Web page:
I may not know you, Gentle Reader, but I can say with certainty that I know a problem you have: keeping up to date, given how quickly new technologies come along in our field. In my experience, this has always been a problem in software engineering (see the sidebar "Dealing with the Pace of Change"). Our editorial board member Philippe Kruchten has even formulated a rule of thumb—that the half-life of software engineering ideas is about five years ( www.computer.org/portal/web/computingnow/0409/whatsnew/software), which seems to imply a continual race to keep up with the latest ideas as the old ones become less relevant.
But a generally tough economic climate seems to have made the problem even worse. Never before have I seen such pressure to "do more with less" across organizations working in all kinds of domains: scientific, commercial, government, small companies, large companies …. The risk of not being aware of potential solutions that can help organizations change the way they do business for the better can mean not being able to get the job done in the current, resource-strapped environment.
IEEE Software aims to continue being a leading source of the information you need for this endeavor, and to do that, we need to get the information to you in the most relevant and accessible way. Again, I don't know what your desk looks like, but I'm willing to go out on a limb and speculate: Somewhere, you have a pile of printed matter full of things that seem important, that you intend to get around to reading when you have time, and that makes you feel vaguely guilty from time to time when you think of it. Okay, I may be starting to project a bit too much at this point, but at least I can relate my own sense of relief when I found podcasts like advisory board member Markus Voelter's Software Engineering Radio ( www.se-radio.net). Podcasts fit much better into my schedule. They help me reclaim some of my commute, which is otherwise downtime, so I can get through much more material than if I were limited only to printed matter.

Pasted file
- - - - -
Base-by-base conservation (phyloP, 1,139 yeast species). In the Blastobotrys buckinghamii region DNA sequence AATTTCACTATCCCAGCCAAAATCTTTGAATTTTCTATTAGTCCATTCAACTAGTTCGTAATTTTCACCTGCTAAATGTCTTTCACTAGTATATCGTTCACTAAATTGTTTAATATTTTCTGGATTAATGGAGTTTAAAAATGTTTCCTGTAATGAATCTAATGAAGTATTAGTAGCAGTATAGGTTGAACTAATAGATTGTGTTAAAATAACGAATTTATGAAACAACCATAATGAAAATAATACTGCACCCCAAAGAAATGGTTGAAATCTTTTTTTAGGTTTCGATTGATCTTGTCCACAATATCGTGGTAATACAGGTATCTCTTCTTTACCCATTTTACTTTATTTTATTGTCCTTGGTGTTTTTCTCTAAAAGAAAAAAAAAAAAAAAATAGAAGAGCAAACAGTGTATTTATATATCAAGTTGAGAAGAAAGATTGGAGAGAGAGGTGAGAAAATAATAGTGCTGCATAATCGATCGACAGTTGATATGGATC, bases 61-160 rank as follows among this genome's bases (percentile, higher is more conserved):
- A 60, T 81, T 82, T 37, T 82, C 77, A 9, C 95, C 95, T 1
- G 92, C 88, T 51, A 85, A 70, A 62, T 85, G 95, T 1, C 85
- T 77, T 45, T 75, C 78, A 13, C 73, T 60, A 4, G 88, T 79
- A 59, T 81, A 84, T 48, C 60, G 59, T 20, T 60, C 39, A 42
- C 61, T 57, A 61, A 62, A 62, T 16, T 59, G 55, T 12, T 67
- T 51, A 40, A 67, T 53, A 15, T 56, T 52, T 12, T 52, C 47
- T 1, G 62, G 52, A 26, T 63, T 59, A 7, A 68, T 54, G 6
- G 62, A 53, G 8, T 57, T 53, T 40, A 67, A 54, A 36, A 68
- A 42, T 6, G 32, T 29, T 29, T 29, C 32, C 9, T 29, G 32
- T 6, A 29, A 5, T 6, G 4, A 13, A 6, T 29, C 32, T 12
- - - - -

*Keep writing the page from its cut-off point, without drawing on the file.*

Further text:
To kick off some of our own new experiments with online and digital content, we started with surveys of current and prospective readers to see how best to get our information to you. While I wouldn't say we have a scientific study of what software professionals are looking for, we have enough interesting results to start a useful conversation—and maybe to provoke you to think of using some resources you haven't previously tried. I'll avoid giving you all the detail I'd usually include regarding sample sizes, response rates, and survey details, and instead give you an overview of some of the high-level take-away points I've found. I hope this will be provocative enough for you to think about whether these themes match your own experiences and intuition, and share those thoughts with us.
No One Route Reaches Everybody
The most striking thing we've found from our surveys is that very few types of media are interesting to a majority of our respondents. As a baseline, we asked whether respondents frequently or always used talking with their peers as a way to keep up to date; 80 percent agreed. Print publications also performed reassuringly well (60 percent agreed), as did blogs (also 60 percent). Beyond that, however, very few media broke the 50 percent mark. To compare, some of what had seemed "obvious" technology choices scored lower than I expected, with between 20 percent and 30 percent of respondents saying that they would be useful. These choices included electronic newsletters, discussion boards on articles, video segments, and podcasts.
To me, the relatively low scores for some of these technologies do not mean they're unimportant. Rather, they highlight the point that different media fit into our routines with varying degrees of success, probably depending to a large degree on our specific goals. To really reach a large number of people with online content, we'd need a mix of media. However, managing such a mix of resources and media types can be difficult and time-consuming, for both the creator and the recipient. This leads directly to a second finding.
Respondents are looking for help in sorting through all the resources that are available. We long ago left behind the problem of not having enough content sources to choose from. The difficulty now, as many of us know, is the need to navigate through all the things that aren't relevant to our current predicament in order to find the subset that is.